Treasure-troves at risk; Thefts cost billions as experts work to step up security of artifacts
By PAUL GRONDAHL, Staff writer
The reasons are many: the sheer volume; incomplete inventories; the cost of security; the value of the artifacts amid a growing demand from collectors; and the fact the documents are routinely retrieved by staffers for use by researchers in public reading rooms. “New York state has some of the most secure archives and the most professional archivists in the country, but they’re not immune to theft,” said Richard Strassberg, a retired Cornell University archivist who leads security workshops for the Society of American Archivists. The FBI estimates $6 billion is lost annually in crimes against cultural institutions worldwide. Strassberg advocates spending more on security and tougher sentences for the thieves.
“We’ll always be exposed to risk, especially from internal sources, because the most opportunities exist there and the rewards can be significant,” said Paul Brachfeld, inspector general for the National Archives and Records Administration, which oversees billions of artifacts in Washington, D.C., and at presidential libraries. Brachfeld has won convictions in three major thefts from the National Archives over the past eight years, two from insiders and the other from a researcher. “It’s very difficult to stop,” Brachfeld said. “Are you going to strip-search a 54-year-old state archivist?” He was referring to Daniel Lorello, who is charged with stealing hundreds of documents from secure stacks, which include many of the State Archives’ 200 million items and State Library’s 20 million.
The most valuable documents — including a draft of the Emancipation Proclamation written in Abraham Lincoln’s hand — are kept in a vault on the seventh floor with added security. Lorello was not charged with stealing from the vault. Mandatory bag inspections of State Library and Archives employees as they leave work have been discussed over the years, but have not been put in place because of concerns raised by unions and the added cost.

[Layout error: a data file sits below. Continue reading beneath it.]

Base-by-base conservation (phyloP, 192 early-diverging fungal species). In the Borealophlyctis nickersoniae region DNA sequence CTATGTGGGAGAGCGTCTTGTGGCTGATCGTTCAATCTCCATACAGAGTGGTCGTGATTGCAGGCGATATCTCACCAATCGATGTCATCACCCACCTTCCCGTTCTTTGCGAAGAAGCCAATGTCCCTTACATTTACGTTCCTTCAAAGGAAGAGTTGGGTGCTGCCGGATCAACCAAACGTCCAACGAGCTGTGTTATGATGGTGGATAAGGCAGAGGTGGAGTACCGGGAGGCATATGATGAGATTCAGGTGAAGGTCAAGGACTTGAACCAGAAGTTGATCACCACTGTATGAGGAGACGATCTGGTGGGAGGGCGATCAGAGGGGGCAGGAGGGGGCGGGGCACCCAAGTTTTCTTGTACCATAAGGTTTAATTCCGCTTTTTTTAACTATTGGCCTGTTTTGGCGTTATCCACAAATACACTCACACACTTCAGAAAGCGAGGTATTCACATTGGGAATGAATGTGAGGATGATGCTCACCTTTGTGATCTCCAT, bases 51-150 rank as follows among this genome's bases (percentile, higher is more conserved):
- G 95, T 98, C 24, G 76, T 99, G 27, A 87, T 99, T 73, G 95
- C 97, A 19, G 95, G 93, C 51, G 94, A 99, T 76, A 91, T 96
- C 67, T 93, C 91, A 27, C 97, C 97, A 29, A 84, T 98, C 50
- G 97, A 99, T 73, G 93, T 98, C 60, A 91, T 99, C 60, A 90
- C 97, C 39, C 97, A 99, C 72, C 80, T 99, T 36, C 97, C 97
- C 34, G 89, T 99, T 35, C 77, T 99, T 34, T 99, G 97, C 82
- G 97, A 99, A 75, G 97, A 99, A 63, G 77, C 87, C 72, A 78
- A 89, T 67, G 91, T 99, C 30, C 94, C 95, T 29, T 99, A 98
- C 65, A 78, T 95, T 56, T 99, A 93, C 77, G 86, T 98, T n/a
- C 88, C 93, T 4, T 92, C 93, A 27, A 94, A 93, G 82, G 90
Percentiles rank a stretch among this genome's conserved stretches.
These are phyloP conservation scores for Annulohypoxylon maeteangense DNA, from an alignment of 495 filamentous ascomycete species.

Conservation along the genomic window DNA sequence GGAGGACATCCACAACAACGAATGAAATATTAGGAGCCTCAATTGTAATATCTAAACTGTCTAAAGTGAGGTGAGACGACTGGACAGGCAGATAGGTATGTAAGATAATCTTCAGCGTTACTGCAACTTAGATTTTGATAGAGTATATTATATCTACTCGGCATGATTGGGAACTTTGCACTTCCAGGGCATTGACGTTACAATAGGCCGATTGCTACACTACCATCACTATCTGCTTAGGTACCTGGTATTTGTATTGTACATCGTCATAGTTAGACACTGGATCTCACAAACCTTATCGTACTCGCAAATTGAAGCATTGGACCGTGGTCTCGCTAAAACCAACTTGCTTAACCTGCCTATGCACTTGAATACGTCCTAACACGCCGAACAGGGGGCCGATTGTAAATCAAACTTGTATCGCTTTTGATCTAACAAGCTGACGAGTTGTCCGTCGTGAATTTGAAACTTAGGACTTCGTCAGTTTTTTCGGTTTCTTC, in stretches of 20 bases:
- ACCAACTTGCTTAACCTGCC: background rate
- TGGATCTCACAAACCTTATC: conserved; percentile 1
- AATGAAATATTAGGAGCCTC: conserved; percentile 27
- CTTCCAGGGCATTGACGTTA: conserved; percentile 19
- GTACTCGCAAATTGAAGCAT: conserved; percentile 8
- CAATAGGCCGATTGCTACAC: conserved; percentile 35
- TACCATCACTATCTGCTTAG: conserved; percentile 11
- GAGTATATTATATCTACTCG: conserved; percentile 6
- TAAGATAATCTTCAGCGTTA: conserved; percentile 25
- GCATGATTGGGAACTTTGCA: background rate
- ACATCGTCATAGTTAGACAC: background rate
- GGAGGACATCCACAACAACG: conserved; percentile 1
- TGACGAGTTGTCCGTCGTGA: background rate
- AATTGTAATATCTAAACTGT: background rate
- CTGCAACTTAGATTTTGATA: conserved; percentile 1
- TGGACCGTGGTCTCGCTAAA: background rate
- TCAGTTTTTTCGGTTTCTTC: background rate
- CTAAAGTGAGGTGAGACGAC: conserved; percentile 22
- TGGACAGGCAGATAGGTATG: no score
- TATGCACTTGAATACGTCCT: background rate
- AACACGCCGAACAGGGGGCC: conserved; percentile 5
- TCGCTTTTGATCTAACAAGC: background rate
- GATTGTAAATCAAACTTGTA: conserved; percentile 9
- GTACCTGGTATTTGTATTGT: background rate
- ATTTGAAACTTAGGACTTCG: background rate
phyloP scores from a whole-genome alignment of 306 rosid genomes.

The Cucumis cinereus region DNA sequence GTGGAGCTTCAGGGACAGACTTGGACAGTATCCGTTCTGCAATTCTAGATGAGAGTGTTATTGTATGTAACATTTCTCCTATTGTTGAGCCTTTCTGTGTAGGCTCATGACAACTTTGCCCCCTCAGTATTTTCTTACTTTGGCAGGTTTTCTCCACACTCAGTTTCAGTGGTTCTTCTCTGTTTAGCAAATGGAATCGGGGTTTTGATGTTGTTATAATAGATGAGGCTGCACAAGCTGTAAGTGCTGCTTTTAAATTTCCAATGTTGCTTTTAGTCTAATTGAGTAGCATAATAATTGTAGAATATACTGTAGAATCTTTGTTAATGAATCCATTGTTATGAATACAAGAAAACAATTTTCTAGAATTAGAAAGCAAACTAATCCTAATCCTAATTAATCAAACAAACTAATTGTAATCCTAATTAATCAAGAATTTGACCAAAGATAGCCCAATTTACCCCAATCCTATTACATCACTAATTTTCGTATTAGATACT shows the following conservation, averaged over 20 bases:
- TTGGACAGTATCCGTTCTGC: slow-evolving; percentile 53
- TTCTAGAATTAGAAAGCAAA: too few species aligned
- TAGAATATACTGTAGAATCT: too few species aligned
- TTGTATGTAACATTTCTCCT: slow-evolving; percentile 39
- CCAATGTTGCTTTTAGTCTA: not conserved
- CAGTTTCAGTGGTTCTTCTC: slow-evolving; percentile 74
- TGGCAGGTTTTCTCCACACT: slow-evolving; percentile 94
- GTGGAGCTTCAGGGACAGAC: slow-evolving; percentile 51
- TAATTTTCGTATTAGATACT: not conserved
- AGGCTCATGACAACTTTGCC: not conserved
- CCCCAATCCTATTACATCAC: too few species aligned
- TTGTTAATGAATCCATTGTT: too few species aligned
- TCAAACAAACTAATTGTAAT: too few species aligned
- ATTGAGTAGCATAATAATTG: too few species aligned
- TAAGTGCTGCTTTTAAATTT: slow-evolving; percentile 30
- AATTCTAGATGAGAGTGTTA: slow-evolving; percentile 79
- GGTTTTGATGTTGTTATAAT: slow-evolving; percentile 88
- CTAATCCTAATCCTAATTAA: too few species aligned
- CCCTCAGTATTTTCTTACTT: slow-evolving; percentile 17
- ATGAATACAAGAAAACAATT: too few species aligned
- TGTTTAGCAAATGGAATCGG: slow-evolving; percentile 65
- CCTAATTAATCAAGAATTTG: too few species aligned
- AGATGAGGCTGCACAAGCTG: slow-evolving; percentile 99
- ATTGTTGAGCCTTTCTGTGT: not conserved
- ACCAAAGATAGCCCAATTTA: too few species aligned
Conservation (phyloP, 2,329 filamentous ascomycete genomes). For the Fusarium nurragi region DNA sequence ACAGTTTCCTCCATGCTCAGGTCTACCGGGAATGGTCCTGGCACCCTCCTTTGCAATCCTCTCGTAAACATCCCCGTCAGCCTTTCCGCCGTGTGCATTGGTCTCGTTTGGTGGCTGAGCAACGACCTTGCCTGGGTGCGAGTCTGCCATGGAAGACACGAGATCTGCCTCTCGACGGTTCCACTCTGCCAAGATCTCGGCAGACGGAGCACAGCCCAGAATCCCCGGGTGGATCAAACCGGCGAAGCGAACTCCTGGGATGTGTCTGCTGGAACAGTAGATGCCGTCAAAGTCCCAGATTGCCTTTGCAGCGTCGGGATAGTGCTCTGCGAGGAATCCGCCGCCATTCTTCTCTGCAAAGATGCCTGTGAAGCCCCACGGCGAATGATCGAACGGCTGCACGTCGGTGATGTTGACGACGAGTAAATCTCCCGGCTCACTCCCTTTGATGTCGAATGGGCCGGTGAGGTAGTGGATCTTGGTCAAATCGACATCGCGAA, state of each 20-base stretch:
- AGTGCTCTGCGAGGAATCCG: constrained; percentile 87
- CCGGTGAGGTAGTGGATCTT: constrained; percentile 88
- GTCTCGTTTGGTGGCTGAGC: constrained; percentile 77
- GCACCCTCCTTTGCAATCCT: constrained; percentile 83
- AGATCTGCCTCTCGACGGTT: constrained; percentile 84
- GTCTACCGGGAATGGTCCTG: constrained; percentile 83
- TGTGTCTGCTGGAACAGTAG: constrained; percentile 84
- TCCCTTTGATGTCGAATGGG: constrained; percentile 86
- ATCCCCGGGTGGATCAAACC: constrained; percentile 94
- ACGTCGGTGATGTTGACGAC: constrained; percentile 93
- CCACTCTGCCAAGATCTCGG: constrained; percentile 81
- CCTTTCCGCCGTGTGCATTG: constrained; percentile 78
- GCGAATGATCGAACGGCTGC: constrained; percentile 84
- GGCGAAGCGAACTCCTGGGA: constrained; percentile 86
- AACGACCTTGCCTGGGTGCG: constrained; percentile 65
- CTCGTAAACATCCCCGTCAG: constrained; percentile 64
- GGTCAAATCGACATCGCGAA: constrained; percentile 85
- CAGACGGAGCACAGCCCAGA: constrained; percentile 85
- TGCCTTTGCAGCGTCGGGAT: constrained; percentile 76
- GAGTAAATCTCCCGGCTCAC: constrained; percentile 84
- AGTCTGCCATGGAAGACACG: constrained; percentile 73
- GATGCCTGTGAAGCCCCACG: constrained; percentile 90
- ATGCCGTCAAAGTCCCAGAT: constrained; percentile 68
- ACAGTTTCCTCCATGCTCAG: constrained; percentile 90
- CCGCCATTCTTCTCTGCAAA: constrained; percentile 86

“We’re not unaware of the need,” said Kathleen Roe, director of archives and records management operations at the State Operations. Bag checks and other security measures — including surveillance cameras — will be considered by a panel of experts who will complete a fast-track security assessment ordered in the wake of Lorello’s alleged thefts, Roe said. “We’re always trying to balance access and security,” said Loretta Ebert, director of the State Library’s research library.
“This has made us all stop and think and review our security procedures,” said John Dojka, archivist and head of special collections at Rensselaer Polytechnic Institute in Troy. At Union College in Schenectady, Ellen Fladger, head of special collections, installed security cameras a year ago. She did so after students researching the history of their fraternity made off with five documents from the public reading room.
The documents were recovered and the students were disciplined. “We don’t want to become so paranoid that we lock up everything and deny access,” said Ruth Copans, Skidmore College’s librarian and head of its special collections in Saratoga Springs. Historical documents such as letters and photographs are easily transported and repeatedly bought and sold, making provenance murky.
Ephemera has become more attractive to thieves due to rising sale prices on the Internet and interest spurred by the popular PBS television program “Antiques Roadshow.” Dealers are also aware of other potential Lorellos. “Theft is something we all deal with, but there aren’t many cost-effective methods of dealing with it,” said Dennis Holzman, an Albany ephemera dealer for 35 years who has bought items that turned out to be stolen.
He returned them to their rightful owners. Historical heists 2008: Newport News, Va. Former archivist at Mariners’ Museum and his wife face up to 20 years in prison and $250,000 in fines after being charged last week with stealing maritime artifacts and selling as many as 1,400 on eBay. 2007: Philadelphia. 40-year-old financially strapped graduate student doing an unpaid summer internship at National Archives stole dozens of Civil War documents from the Philadelphia site.
Sentenced to 15 months in federal prison. 2004. Lexington, Ky. Four college-age men using a stun device blindfolded and tied up a librarian at Transylvania University, then made off with four-volume set of 1838 Audubon engravings. The thieves are serving seven-year prison terms. 2002. Philadelphia. Former National Archives employee was charged with stealing 71 presidential pardons signed by 10 presidents from National Archives site and selling the items on eBay. Sentenced to 21 months in federal prison and ordered to pay $74,000. —